MsAwesomeDragon Sun 24-Mar-19 11:28:49

I was a single parent when dd1 was young. It was fine when I had my family's support, so my dad did childcare, I could ask my parents for help with things, etc. Then I moved for a job, and that year I moved away and was a single parent with no support, DD was disadvantaged then. Then we moved in with my now DH, and suddenly I didn't feel she was disadvantaged again.

So I wouldn't say it's about the number of adults living in the house, it's about the number of adults involved in looking after the child who care for/love them.

The financial side makes a HUGE difference. The year I was on my own with no support, I was paying rent, bills, childcare all on one wage and it was incredibly stressful. I was just over the threshold for any help. When I lived near my parents they did my childcare so I didn't have that bill. When we moved in with DH the rent etc were shared so the finances were much easier.

There are a lot of factors of living in a single parent household that are not a reflection on the single parent, but are a reality of life and a signal that the child (ren) could be disadvantaged. Poverty, one person trying to do all the work and household stuff, leaves less time for adult-child interaction.

It's not a reflection on the single parent, most often they are doing an amazing job in very difficult circumstances. The disadvantage comes from the difficult circumstances that come from the one adult household, like the lack of money and time, or the difficult co parenting relationship, or having to swap between 2 houses for contact and the difficulties in being organised and in a routine due to that.

maddiemookins16mum Sun 24-Mar-19 11:32:01

I was the daughter of a single mum, it affected my childhood as we were really skint, I think it also led to me never going into any kind of higher education as I needed to start work at 15 full time to financially help the family.

Frenchmontana Sun 24-Mar-19 11:35:14

MsAwesomeDragon makes an excellent point. If you have outside support it's easier.

I am NC with my parents. My support is my best friend, who works full time and her mum who suffers ill health. So cant help that much but do when they can.

Dillydallyingthrough Sun 24-Mar-19 11:38:42

I'm a SP and have been since DD was a baby. My DD(15) is lovely, bright, funny, always complimented by teachers and peers. However being brutally honest I couldn't afford clubs for her when she little like all her friends that were doing ballet, swimming, dance, etc so she lost out. I worked hard for 3 years working full time, studying and managing appointments and therapy for her numerous conditions at that time I slept for 3 hours each night, so realistically I probably wasn't the best parent. I spent minimal 'fun' time with her, we could never just have a relaxed day.

I think finances are the biggest factor as I'm now a higher earner (have been since she was 9) so now we spend much more quality time together, can pay for her interests and generally take it much easier.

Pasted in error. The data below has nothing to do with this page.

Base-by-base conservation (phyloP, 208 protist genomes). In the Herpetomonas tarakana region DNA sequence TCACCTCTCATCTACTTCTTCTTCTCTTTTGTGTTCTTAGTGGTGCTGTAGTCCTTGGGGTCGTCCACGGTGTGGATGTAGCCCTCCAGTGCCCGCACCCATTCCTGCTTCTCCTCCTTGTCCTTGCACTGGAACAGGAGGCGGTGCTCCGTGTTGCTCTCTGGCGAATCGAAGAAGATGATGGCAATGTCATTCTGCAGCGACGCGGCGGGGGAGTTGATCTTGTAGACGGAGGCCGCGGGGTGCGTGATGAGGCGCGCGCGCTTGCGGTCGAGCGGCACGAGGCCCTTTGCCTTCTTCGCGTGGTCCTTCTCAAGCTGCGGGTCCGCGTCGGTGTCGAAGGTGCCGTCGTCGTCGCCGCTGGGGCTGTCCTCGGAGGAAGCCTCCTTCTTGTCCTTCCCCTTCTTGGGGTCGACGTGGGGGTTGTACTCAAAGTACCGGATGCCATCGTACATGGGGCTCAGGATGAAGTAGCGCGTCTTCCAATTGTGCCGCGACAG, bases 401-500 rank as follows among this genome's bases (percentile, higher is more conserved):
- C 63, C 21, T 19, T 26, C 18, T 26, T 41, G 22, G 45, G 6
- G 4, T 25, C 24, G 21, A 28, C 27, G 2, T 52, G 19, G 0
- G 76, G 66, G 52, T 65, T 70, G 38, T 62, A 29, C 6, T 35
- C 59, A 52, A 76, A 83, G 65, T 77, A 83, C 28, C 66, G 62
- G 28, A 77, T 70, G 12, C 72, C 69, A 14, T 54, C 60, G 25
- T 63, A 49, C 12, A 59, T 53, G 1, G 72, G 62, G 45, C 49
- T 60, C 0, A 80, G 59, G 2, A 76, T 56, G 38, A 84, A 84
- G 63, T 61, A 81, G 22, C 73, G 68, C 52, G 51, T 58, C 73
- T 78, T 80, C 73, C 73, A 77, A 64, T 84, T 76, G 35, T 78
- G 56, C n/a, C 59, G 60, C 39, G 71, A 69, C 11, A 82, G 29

Nnnnnineteen Sun 24-Mar-19 11:39:16

Is it possible that the newness of your situation is making you feel a bit more aware of such things? I've been on my own for 8 years and in the beginning I felt judged, but I actually think it was my own feelings about it being projected. Couldn't say I care now what society thinks about me, if indeed they do.

GreenTowel Sun 24-Mar-19 11:39:31

I eat my words then! I earn 24k a year, get money from my ex and work 3 days a week. It's hard because my hours are all compressed in to 3 very long days so I'm technically still working almost full time, just over 3 days instead of 5. It's hard and I hardly see my son on those days, but I guess not everyone is lucky enough to be in that position. Just bugged me that people think my son is disadvantaged. He was definitely disadvantaged a month ago living with an abusive dad! Though I'm actually better off financially without him so maybe I'm just seeing this new found freedom over my finances and my life as a positive for my son...

GreenTowel Sun 24-Mar-19 11:39:56

@Nnnnnineteen quite possible!

LunafortJest Sun 24-Mar-19 11:43:43

Raising a child with 2 parents is more beneficial to a child. However if one parent is abusive, it is far better for the child to be raised with a sole parent in a stable and loving environment. Being a single mum (or single dad) is not the ideal, but it is certainly far better than a child being raised in a fearful, violent and toxic environment.

PregnantSea Sun 24-Mar-19 11:44:28

There actually are stats that back this up. Kids from single parent households are more likely to become teen parents and are more likely to commit crimes. However I think context is really important when looking at stats, and poorer areas have a higher concentration of single parents, so I think that could skew the stats. Also if you have a parent in prison then it is reasonable to suggest that you may be slightly more likely to end up in prison yourself because of their influence, rather than the fact that you only live with one parent. Basically I think the stats paint an incomplete picture of single parents.